Lively, entertaining reviews of, and essays on, old and newer films and everything relating to them, written by professional author William Schoell.

Thursday, March 7, 2013

MIKE HAMMER Season 2 (1959)

Hammer comes across an interesting leg in his hotel room
MIKE HAMMER Season 2. 1959.

Darren McGavin was back as Mickey Spillane's Mike Hammer for a second entertaining season in 1959. Hammer had always been a brash, no-nonsense tough guy, but in this season he was sometimes an outright bully and frequently obnoxious, picking on older and smaller men, and acting too much like a goon [not that this is necessarily inconsistent with the character]. He especially delights in tormenting and brutalizing a sniveling, un-threatening small-time operator and candy store proprietor (played quite well by Vito Scotti), but when this same person sells an illegal gun to a man who uses it to kill a woman Hammer is in love with, Hammer pretty much lets him get away with it and doesn't even report him to the police! Go figure. Cliffhanger serial director William Witney directed many of the second season episodes, which move briskly.

There were quite a few good episodes this season. In "I Ain't Talkin" a young man (Robert Fuller) won't name a man he saw committing a robbery and murder because that man is his brother-in-law (DeForest Kelly)."Baubles, Bangles and Blood" features murder at a carnival run by an ex-con. "Husbands are Bad Luck" starred Ann Robinson [The War of the Worlds] and Jean Willes in a tale of matrimony and blackmail. "Coney Island Baby" concerned murder in a wax museum at the amusement park with a notable Lloyd Corrigan as a lovesick older man. "Save me in San Salvador" was an amusing, change-of-pace episode in which Hammer looks for an embezzling professor in South America and discovers a spirited Nita Talbot. "Swing Low, Sweet Harriet" has Lorne Greene blackmailed by a paramour played by Merry Anders [Hypnotic Eye]. "Another Man's Poisson [sic]" has Hammer investigating if a blind man's long-lost brother is the real deal. "See No Evil," about a man falsely accused of robbery and murder, boasts a fine performance from Gene Saks [better-known as a director] and outstanding work from Walter Burke as a tormented organ grinder. Virginia Gregg [Crime in the Streets] steals the show as a nasty dilettante who takes over a small theater company in "Curtains for an Angel." "M is for Mother" stars Coleen Gray [The Vampire] as a woman whose daughter is afraid that her suitor is a little bit shady. In "Now Die in It" Barbara Turner's sister is murdered and Hammer comes to uncomfortable conclusions about who did it and why. "I Remember Sally" features Doris Dowling in another vivid performance as a woman being sought by old friend Malcolm Atterbury [High School Big Shot]. An ex-con he put away is out to get Hammer in "Merchant of Menace." A wealthy woman tries to buy off her brother's girlfriend in "Bride and Doom." The final episode, "Goodbye, Al," which illustrates Hammer's good side, and his compassionate sense of justice, deals with a lowlife gambler who is arrested for supposedly killing a waitress.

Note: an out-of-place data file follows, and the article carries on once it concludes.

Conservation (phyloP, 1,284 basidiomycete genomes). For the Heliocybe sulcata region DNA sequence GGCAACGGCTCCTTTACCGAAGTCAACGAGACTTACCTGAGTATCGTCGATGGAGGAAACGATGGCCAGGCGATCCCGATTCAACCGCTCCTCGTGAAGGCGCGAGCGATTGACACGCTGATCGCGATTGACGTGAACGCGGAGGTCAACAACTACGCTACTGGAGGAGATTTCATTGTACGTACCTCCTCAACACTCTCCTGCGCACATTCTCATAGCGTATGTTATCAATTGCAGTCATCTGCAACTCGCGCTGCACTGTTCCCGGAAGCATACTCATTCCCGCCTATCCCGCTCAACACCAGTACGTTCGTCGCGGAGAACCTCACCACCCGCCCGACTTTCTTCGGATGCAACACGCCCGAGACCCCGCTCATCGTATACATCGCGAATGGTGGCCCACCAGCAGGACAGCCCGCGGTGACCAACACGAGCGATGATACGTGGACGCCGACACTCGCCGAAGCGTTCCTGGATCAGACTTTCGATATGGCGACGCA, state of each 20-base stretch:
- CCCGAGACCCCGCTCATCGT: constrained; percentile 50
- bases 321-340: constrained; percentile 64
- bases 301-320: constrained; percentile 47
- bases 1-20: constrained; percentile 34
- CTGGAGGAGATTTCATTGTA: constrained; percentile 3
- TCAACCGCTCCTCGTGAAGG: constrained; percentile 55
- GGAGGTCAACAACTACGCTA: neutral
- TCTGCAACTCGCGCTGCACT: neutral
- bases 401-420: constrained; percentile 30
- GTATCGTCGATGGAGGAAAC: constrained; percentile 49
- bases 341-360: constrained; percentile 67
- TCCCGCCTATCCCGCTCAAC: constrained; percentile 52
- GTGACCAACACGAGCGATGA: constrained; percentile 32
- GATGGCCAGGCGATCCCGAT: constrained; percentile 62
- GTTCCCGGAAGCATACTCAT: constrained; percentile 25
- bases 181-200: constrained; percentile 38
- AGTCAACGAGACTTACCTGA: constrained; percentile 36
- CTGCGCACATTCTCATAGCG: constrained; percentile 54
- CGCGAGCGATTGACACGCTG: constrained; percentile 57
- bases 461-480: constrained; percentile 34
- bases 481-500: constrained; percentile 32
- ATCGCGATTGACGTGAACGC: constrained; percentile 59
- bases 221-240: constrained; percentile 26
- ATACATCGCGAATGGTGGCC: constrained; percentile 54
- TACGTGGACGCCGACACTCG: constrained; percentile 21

But even those, good as they were, weren't the best episodes, which include: "Groomed to Kill," in which a young man (Ray Daley) about to be married is blackmailed by a woman who smooches him at his bachelor party; "A Haze on the Lake" concerned everything from fraternity hazing to a murder plot to a troubled father and son relationship, and featured fine performances from Lorne Greene, Ray Stricklyn, and John Carlyle; and (perhaps the very best episode) "Park the Body" in which a parking garage scam leads to murder, with Robert Fuller and Helena Nash in top form.NOTE: To read about the first season and the pilot with Brian Keith as Hammer, click here.

Verdict: Great episode titles, some fine scripts, and McGavin add up to a darn good private eye series. ***.

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